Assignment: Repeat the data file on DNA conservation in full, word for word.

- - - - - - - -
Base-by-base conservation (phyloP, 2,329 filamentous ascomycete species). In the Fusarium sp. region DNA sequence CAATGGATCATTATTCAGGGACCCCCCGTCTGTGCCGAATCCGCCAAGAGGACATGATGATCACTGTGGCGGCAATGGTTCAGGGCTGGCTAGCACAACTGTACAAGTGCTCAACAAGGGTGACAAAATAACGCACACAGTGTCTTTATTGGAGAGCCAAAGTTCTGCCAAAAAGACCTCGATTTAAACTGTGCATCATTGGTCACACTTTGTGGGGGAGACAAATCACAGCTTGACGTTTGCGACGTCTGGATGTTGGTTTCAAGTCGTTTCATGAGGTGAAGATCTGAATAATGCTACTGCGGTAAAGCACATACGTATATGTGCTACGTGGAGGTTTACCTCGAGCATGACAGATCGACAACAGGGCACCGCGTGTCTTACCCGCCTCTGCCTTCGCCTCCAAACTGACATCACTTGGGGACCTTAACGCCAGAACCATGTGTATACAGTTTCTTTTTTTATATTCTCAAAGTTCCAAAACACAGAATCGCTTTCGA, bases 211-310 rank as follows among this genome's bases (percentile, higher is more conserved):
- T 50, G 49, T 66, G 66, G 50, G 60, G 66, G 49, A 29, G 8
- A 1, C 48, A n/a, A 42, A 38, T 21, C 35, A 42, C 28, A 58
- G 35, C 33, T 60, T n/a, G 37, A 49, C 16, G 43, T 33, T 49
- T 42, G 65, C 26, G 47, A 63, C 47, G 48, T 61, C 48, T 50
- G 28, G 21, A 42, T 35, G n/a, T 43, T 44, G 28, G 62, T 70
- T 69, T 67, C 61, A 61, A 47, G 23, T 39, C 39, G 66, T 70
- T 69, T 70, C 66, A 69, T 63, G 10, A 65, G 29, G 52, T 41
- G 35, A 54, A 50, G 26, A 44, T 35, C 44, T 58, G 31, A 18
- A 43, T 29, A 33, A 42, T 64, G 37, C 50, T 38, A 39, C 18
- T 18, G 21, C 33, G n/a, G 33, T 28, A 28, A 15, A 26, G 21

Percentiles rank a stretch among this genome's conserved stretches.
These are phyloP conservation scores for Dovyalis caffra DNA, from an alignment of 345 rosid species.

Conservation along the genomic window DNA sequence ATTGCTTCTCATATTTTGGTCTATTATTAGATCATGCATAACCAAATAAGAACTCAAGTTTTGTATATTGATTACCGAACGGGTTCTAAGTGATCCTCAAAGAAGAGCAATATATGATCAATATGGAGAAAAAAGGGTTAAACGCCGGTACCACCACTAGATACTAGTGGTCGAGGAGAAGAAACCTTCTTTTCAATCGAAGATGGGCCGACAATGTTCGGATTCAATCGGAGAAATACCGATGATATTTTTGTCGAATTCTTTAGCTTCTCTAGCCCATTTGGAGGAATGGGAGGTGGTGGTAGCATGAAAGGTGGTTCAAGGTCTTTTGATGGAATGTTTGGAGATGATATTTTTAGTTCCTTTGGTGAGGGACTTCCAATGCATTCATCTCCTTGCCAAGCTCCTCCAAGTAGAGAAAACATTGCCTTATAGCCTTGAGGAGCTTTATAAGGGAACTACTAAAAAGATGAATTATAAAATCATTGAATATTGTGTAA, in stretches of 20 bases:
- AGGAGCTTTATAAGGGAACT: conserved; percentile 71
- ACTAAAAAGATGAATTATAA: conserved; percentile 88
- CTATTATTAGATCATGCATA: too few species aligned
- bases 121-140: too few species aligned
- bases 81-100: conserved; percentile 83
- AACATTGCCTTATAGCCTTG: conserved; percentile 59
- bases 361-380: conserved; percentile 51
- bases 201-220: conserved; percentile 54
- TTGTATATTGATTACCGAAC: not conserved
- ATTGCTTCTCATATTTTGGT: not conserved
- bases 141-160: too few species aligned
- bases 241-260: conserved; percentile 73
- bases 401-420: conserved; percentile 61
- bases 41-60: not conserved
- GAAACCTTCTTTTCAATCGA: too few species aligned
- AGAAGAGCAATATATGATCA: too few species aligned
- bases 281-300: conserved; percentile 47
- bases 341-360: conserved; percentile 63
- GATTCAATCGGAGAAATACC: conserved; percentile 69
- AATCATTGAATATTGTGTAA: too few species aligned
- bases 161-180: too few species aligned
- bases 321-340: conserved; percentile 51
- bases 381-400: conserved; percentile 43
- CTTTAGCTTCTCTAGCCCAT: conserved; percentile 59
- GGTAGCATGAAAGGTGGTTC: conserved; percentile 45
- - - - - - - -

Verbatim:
Base-by-base conservation (phyloP, 2,329 filamentous ascomycete species). In the Fusarium sp. region DNA sequence CAATGGATCATTATTCAGGGACCCCCCGTCTGTGCCGAATCCGCCAAGAGGACATGATGATCACTGTGGCGGCAATGGTTCAGGGCTGGCTAGCACAACTGTACAAGTGCTCAACAAGGGTGACAAAATAACGCACACAGTGTCTTTATTGGAGAGCCAAAGTTCTGCCAAAAAGACCTCGATTTAAACTGTGCATCATTGGTCACACTTTGTGGGGGAGACAAATCACAGCTTGACGTTTGCGACGTCTGGATGTTGGTTTCAAGTCGTTTCATGAGGTGAAGATCTGAATAATGCTACTGCGGTAAAGCACATACGTATATGTGCTACGTGGAGGTTTACCTCGAGCATGACAGATCGACAACAGGGCACCGCGTGTCTTACCCGCCTCTGCCTTCGCCTCCAAACTGACATCACTTGGGGACCTTAACGCCAGAACCATGTGTATACAGTTTCTTTTTTTATATTCTCAAAGTTCCAAAACACAGAATCGCTTTCGA, bases 211-310 rank as follows among this genome's bases (percentile, higher is more conserved):
- T 50, G 49, T 66, G 66, G 50, G 60, G 66, G 49, A 29, G 8
- A 1, C 48, A n/a, A 42, A 38, T 21, C 35, A 42, C 28, A 58
- G 35, C 33, T 60, T n/a, G 37, A 49, C 16, G 43, T 33, T 49
- T 42, G 65, C 26, G 47, A 63, C 47, G 48, T 61, C 48, T 50
- G 28, G 21, A 42, T 35, G n/a, T 43, T 44, G 28, G 62, T 70
- T 69, T 67, C 61, A 61, A 47, G 23, T 39, C 39, G 66, T 70
- T 69, T 70, C 66, A 69, T 63, G 10, A 65, G 29, G 52, T 41
- G 35, A 54, A 50, G 26, A 44, T 35, C 44, T 58, G 31, A 18
- A 43, T 29, A 33, A 42, T 64, G 37, C 50, T 38, A 39, C 18
- T 18, G 21, C 33, G n/a, G 33, T 28, A 28, A 15, A 26, G 21

Percentiles rank a stretch among this genome's conserved stretches.
These are phyloP conservation scores for Dovyalis caffra DNA, from an alignment of 345 rosid species.

Conservation along the genomic window DNA sequence ATTGCTTCTCATATTTTGGTCTATTATTAGATCATGCATAACCAAATAAGAACTCAAGTTTTGTATATTGATTACCGAACGGGTTCTAAGTGATCCTCAAAGAAGAGCAATATATGATCAATATGGAGAAAAAAGGGTTAAACGCCGGTACCACCACTAGATACTAGTGGTCGAGGAGAAGAAACCTTCTTTTCAATCGAAGATGGGCCGACAATGTTCGGATTCAATCGGAGAAATACCGATGATATTTTTGTCGAATTCTTTAGCTTCTCTAGCCCATTTGGAGGAATGGGAGGTGGTGGTAGCATGAAAGGTGGTTCAAGGTCTTTTGATGGAATGTTTGGAGATGATATTTTTAGTTCCTTTGGTGAGGGACTTCCAATGCATTCATCTCCTTGCCAAGCTCCTCCAAGTAGAGAAAACATTGCCTTATAGCCTTGAGGAGCTTTATAAGGGAACTACTAAAAAGATGAATTATAAAATCATTGAATATTGTGTAA, in stretches of 20 bases:
- AGGAGCTTTATAAGGGAACT: conserved; percentile 71
- ACTAAAAAGATGAATTATAA: conserved; percentile 88
- CTATTATTAGATCATGCATA: too few species aligned
- bases 121-140: too few species aligned
- bases 81-100: conserved; percentile 83
- AACATTGCCTTATAGCCTTG: conserved; percentile 59
- bases 361-380: conserved; percentile 51
- bases 201-220: conserved; percentile 54
- TTGTATATTGATTACCGAAC: not conserved
- ATTGCTTCTCATATTTTGGT: not conserved
- bases 141-160: too few species aligned
- bases 241-260: conserved; percentile 73
- bases 401-420: conserved; percentile 61
- bases 41-60: not conserved
- GAAACCTTCTTTTCAATCGA: too few species aligned
- AGAAGAGCAATATATGATCA: too few species aligned
- bases 281-300: conserved; percentile 47
- bases 341-360: conserved; percentile 63
- GATTCAATCGGAGAAATACC: conserved; percentile 69
- AATCATTGAATATTGTGTAA: too few species aligned
- bases 161-180: too few species aligned
- bases 321-340: conserved; percentile 51
- bases 381-400: conserved; percentile 43
- CTTTAGCTTCTCTAGCCCAT: conserved; percentile 59
- GGTAGCATGAAAGGTGGTTC: conserved; percentile 45